Cloth Diapering in the Great Outdoors

Cloth Diapering in the Great Outdoors

Oh... The Great Outdoors!

There are so many wonderful things about camping with your little ones with you; exploring, discovering and playing.  The first time that they catch a fish, see a butterfly or go swimming in a stream are magical moments.  The last thing that I worried about as a parent camping was diapering, let alone washing the diapers.

To be honest, my wife and I have been fair-weather campers (at least until our kids get older), but we still enjoy the Great Outdoors.  Our past year has been mostly in camp grounds with the basics in plumbing and little else.  We knew when we started cloth diapering we didn't want anything to stand in our way, not even the lack of running water to wash.

There are many ways that camping with cloth diapers can be tackled. We hope that you can take a little from what we learned to make your experiences that much better.

Option One: Pack enough diapers to make it through without having to wash.

Pack enough diapers / wipes and wet bag to make it through the trip.  You will need to know how many times you baby goes to bathroom and make sure to pack at least a couple extra diapers per day.

This is great if have enough diapers, or if you are taking an overnight trip.  Chances are, this is not the most practical option.  There are always unforeseen problems and it is always better to go in with a Plan "B".  We have done this before in a hotel in NYC and realized about 3/4 of the way through the weekend that there was no laundry, which is why familiarity with hand washing is important...

Option Two: Hand washing diapers in a toilet, sink or bucket, with access to running water.

You find yourself in a location with current plumbing, but no laundry.  If you are a cloth diapering parent, these are the basics that you should know.  It is always handy to have an idea of what it takes to hand wash your diapers in a sink or toilet if the situation arises.

  • There are a couple things to remember... get the solids off first and you don't have to use as much detergent per diaper.   If you are washing them all in the sink or a bucket together, use about the regular amount of detergent. and be sure to rinse a couple times.  There are some great ways to use a home made camp washer for your diapers, a quick YouTube search of Camp Washers Cloth Diapers will bring up some great tutorials.
  • This is tricky, you will need a place to hang dry the diapers, and be sure to give yourself enough time for them to dry.  This works best if you break your stash in half and know that once  1/2 has been used, it is time to wash and dry.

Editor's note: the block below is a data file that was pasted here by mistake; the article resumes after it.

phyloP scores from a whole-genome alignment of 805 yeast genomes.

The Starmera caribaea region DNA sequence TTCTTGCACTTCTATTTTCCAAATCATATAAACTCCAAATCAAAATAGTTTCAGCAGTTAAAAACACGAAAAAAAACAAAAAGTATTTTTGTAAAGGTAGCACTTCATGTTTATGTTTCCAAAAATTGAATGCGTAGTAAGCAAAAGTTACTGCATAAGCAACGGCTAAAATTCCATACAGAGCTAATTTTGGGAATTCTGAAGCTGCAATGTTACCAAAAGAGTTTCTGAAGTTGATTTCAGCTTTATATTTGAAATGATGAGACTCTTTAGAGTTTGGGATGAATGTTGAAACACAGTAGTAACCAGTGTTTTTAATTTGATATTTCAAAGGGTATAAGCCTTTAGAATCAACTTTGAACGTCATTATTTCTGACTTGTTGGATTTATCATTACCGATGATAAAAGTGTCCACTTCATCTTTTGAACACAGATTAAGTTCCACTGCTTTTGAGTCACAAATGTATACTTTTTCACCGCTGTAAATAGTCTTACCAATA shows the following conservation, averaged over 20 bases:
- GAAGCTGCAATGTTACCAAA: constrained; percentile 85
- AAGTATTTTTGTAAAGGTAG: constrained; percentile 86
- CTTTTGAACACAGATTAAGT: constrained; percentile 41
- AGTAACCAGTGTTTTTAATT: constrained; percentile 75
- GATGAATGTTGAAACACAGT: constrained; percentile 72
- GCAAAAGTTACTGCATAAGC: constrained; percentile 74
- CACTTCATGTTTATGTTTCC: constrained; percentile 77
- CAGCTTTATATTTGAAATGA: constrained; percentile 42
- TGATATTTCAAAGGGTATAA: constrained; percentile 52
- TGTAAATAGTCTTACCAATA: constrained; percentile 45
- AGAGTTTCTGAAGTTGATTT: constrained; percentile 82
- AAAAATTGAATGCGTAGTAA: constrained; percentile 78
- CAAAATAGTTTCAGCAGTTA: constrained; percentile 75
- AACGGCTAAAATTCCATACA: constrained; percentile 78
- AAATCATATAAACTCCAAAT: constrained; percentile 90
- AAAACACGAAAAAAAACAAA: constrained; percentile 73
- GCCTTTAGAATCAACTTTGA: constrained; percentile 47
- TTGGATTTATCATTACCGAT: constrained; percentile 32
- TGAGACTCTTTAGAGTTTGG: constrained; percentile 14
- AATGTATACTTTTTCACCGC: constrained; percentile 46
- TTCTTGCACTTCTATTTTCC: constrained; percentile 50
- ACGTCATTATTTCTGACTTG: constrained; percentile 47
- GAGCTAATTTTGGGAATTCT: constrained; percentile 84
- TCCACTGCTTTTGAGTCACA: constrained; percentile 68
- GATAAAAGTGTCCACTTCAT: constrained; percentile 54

We have done this as well, even forgotten our stash completely and used kitchen towels found at the closest Mom & Pop Hardware store (1 cover and 10 towels over 3 days).  We did have to clean a couple of diapers every 3-6 hours, but I wasn't going to let the situation ruin my weekend out with the family :-)

Backup Plan: Cleaning diapers with no running water in the great outdoors.

You will need some form of bucket or wet-bag (waterproof), a good eco-friendly (stream and river safe) detergent and some form of water (safe natural or bottled).  There are a ton of steps, but being out in the wild comes some responsibility as well.

  • Dig a hole far from your camp or near a "bathroom" area to scrape the solids off into, this hole will be covered when finished.
  • Place all of the dirty diapers into the bucket or bag and fill with water & soap and agitate thoroughly.  You will want to use the container to rinse the diapers in as well, so make sure that you ration your water accordingly.
  • Make sure to dump all waste water into hole that was previously dug as well.  We do not want to contaminate natural waters with the detergents or human waste.
  • Rinse the diapers with clean water, again agitating.
  • Cover the hole when finished or at the end of each day, depending on how long you are out.
  • To dry the diapers hang on a line or on a nice sturdy tree branch.
  • Just like above, you will want to make sure that there enough diapers to make it through the drying time.  Depending on your total number of diapers, cutting the stash in half has always proven to be the best method.

We have yet to try this method personally, but have talked to families that have.  It is the most labor intensive, but what is easy when camping?

I know that this may seem a little overwhelming, as it seemed to me.  But, being a guy, well the guy that I am, I wasn't going to fail.  We actually used a camp fire to help speed up the drying time, but just be careful not to get the diapers too close. This could end a wonderful trip quickly. :)

If anything, I hope that you take away that cloth diapering isn't just an option while in the comforts of your home. These methods can be used on any get-away, not just camping.

- Josh Fox, Central New York Real Diaper Circle Leader

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